Arrived here at eleven o’clock last night. Will spend a few days here. Had a fine journey and were not as tired as we expected. Are spending the morning writing and this afternoon are going out with some friends we met on the train. Ha, ha, my ears are buzzing from the noise on the streets. Imagine you hear it.

mn-minneapolis-loring-park-showing-hotel-plaza-minneapolis-minnesota

The Terminal Hotel Fire – Atlanta, Georgia

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WHAT: Hotel fire
WHEN: May 16, 1938 around 3:00am
WHERE: Atlanta, Georgia
FATALITIES: 35 dead, as many as 15 injured

The Evening News – May 16, 1938

On May 16, 1938 the most disastrous fire in Atlanta’s history at time based on the loss of life, broke out in the kitchen of the Terminal Hotel. Located in the Hotel Row District in Atlanta at the corner of Spring and Mitchell Streets, the hotel mainly catered to travelers arriving and departing from the Terminal Station right across the street.

The original Terminal Hotel was built by Samuel Inman in 1906. That hotel burned to the ground in the Terminal District fire that swept through the neighborhood in 1908. A new five story structure  was re-built on that site. The new Terminal Hotel was something of a fire magnet, if such a term exists, as there had been three fires in the hotel in the 30 years it was open. The other fires were fairly minor compared to the destruction and death caused by this one.

At around 3:00 a.m. on May 16th, fire was discovered in the basement of the hotel and the alarm bell was sounded. Longtime bellhop Charlie Labon, was in the doing his early morning/late night duties in the lobby when the blaze started. Labon said he heard a boy in the kitchen scream: “Oh lawdy, fire” and then heard a muffled blast below and saw a puff of flames travel upward very quickly.

St. Louis Post-Dispatch – May 16, 1938

Ben Berry, the desk clerk at the Terminal attempted to  warn they guests of the fire, but the blaze had destroyed all connections. It may have been too late already. The venerable old hotel had a wooden interior and the flames tore through the place at a rapid pace blocking off fire escapes and stairs on the upper floor within minutes. Guests, sound a sleep at 3:00 am were awakened by the smoke and flames of the conflagration tearing through the building.

Firemen arrived shortly after the alarm bell sounded and they were met by an inferno. The fire department diverted local traffic due to the fear that the blaze would cause the hotel’s walls to collapse in all directions. The firefighters tried to stop the blaze with all the hoses they could muster, but the blaze was too strong. After a short time the interior and the roof collapsed.

Albany Democrat Herald – May 27, 1938

Some people smelled smoke and were able to escape quickly. Others were not so lucky. Several people were killed attempting to escape the flames by jumping out of their windows on to the street below. An entire family of four, including 2 young children were found in their room having succumbed to smoke inhalation. One victim was found dead on a second floor ledge of the hotel court, where he had attempted to jump to safety.

 

The rescue of Mrs. Guy Coleman – AP Photo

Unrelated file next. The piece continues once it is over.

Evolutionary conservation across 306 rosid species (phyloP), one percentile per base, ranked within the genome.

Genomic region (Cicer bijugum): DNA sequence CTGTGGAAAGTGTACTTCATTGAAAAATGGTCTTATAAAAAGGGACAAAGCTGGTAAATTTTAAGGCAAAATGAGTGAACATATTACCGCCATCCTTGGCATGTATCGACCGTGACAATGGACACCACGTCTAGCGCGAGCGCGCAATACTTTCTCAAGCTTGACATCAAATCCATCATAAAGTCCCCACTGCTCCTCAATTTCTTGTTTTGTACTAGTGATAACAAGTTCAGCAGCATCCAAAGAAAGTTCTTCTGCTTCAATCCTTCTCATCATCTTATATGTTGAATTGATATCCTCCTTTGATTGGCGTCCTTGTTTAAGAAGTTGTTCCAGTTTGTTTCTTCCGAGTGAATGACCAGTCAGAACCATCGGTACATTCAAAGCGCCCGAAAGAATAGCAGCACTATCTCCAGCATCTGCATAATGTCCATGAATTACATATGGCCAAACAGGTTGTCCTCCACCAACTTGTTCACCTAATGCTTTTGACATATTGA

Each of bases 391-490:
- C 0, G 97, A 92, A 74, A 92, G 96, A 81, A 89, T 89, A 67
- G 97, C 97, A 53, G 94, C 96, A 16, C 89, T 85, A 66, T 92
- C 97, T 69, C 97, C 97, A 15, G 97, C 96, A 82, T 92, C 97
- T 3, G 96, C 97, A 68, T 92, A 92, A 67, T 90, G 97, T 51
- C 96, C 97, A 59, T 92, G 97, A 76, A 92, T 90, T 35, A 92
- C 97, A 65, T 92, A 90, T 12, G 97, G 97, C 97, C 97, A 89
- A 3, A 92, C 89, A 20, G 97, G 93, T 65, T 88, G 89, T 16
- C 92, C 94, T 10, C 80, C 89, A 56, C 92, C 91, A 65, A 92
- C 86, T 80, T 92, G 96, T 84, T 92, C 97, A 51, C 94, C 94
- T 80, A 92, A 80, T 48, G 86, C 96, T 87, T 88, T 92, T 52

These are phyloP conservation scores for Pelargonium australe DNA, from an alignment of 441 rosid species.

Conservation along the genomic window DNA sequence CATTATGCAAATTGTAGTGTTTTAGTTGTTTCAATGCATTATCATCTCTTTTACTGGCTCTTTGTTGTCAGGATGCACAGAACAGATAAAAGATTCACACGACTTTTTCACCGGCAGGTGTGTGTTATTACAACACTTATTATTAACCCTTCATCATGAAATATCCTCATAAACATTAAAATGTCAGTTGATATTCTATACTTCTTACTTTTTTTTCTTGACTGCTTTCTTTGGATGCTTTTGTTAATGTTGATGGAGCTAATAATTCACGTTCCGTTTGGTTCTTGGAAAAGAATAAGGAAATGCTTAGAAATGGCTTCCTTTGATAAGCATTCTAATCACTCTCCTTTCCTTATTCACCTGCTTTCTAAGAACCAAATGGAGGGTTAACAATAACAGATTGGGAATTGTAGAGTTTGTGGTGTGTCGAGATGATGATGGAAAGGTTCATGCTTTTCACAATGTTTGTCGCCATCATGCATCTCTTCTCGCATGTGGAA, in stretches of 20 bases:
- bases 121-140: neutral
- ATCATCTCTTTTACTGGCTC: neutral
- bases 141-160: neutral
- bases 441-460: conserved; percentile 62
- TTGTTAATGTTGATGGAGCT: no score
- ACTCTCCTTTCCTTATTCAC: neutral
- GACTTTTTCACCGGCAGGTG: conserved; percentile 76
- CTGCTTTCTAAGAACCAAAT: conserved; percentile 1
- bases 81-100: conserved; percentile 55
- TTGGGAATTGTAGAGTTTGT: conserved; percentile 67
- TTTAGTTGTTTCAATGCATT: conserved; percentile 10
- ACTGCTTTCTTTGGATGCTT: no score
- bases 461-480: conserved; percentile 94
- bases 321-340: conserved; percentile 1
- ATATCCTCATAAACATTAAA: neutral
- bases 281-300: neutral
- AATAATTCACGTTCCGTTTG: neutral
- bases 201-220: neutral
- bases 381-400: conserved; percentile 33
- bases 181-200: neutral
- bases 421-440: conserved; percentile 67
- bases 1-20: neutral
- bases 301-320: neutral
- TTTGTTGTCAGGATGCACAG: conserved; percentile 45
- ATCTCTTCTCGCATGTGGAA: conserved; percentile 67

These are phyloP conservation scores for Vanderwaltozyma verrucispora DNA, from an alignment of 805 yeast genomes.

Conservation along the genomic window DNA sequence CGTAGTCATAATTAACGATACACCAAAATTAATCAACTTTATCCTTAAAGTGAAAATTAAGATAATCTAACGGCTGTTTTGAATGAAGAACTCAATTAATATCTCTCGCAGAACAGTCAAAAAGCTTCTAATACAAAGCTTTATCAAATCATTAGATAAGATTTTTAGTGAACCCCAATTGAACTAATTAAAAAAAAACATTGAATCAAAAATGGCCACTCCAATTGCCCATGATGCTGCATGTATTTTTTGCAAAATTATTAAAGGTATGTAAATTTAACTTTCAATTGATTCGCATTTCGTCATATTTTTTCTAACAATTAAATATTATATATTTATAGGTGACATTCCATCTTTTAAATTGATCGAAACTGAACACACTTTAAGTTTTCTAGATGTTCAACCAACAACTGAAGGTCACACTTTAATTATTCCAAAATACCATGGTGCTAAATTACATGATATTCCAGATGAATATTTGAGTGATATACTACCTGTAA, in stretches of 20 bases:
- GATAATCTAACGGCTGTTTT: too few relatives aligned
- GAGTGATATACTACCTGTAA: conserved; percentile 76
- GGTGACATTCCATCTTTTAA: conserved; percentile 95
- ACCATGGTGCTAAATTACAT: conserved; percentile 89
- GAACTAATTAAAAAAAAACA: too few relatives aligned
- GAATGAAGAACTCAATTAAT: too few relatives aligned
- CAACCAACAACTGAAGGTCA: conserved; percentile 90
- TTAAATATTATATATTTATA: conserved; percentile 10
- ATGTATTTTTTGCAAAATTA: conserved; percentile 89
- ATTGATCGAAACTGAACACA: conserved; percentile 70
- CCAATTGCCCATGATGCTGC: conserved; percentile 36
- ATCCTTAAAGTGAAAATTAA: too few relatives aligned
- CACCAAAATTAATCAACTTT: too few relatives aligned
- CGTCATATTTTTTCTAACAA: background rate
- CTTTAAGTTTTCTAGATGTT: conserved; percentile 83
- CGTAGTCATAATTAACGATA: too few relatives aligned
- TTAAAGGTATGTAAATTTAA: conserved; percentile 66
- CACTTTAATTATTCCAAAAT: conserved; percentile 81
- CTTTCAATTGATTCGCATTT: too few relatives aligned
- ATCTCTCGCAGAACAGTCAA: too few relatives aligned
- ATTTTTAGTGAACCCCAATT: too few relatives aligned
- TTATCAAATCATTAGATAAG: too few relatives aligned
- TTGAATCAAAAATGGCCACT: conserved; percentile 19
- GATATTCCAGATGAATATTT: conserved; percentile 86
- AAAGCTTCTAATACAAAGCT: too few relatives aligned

Many of the victims were burned to death and others suffocated. Many of the bodies were horribly mangled in the collapse of floors and steel work. Amazingly, after the fire had burned itself out Mrs. Guy Coleman, was found alive in a semi-conscious state in her second-story room. She was found under her bed in the only portion of the room left after the collapse.

Hotel manager G.P. Jones and his wife survived the flames by breaking a window. The firemen saw the window break and rushed to his room and rescued the both of them.

It was initially reported that 25 people died as a result of the disaster, but that number would rise. Over the next few days ten more bodies were discovered underneath the rubble of the collapsed sections.

The hotel had only between 60 and 75 guests staying there that night otherwise the loss of life would have been much worse. The hotel 65 rooms and many were unoccupied. Many of the guests that night were railroad workers in town for only a short while.

Atlanta Mayor Will B. Hartsfield stated that the hotel was constructed in a manor no longer permitted under the building codes of the day. However, the hotel was allowed to operate due to being grandfathered in.

The cause of the fire was never officially determined but it believed to caused by a electrical spark from a ventilating fan in a grease vent in the basement kitchen. The wooden interior mixed with warm, high winds cause the rapidity of the flames.

The fire was the first major hotel fire disaster since the December 11, 1934 fire at the Kerns Hotel in Lansing, Michigan that killed 32 but it would not be the last. In fact, eight years later Atlanta would be the site of the biggest loss of life hotel fire in history when a disaster at the Winecoff Hotel would kill 119 people.

The hotel was rebuilt later that year. It was torn down quite a while ago with no evidence of the horrors that took place on the May morning in 1938.

Bagels and Yox

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This is a flier for the number one entertainment for the American-Jewish people, “Bagels and Yox.” This particular run was to open on Sunday, May 11, 1952 at the Blackstone Theatre in Chicago, Illinois.

I can’t find too much information on this particular run of the show. I did find a 1951 review of the play in the New York Times theater section. The Blackstone Theatre is still around but is now known as the Merle Reskin Theatre.

Wolley Segap To The Rescue

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In a simpler time, companies had to advertise their businesses in the Yellow Pages. But how did the Yellow Pages advertise themselves? These 12 matchbook covers from over a 30-year span show how the service was advertised. Did you know there was even a Yellow Pages for Funeral Directors? Have you met Wolley Segap (Yellow Pages sort-of spelled backward), the short-lived mascot that came to your rescue?

Yellow Pages (15)

Yellow Pages (42)Yellow Pages of Funeral Directors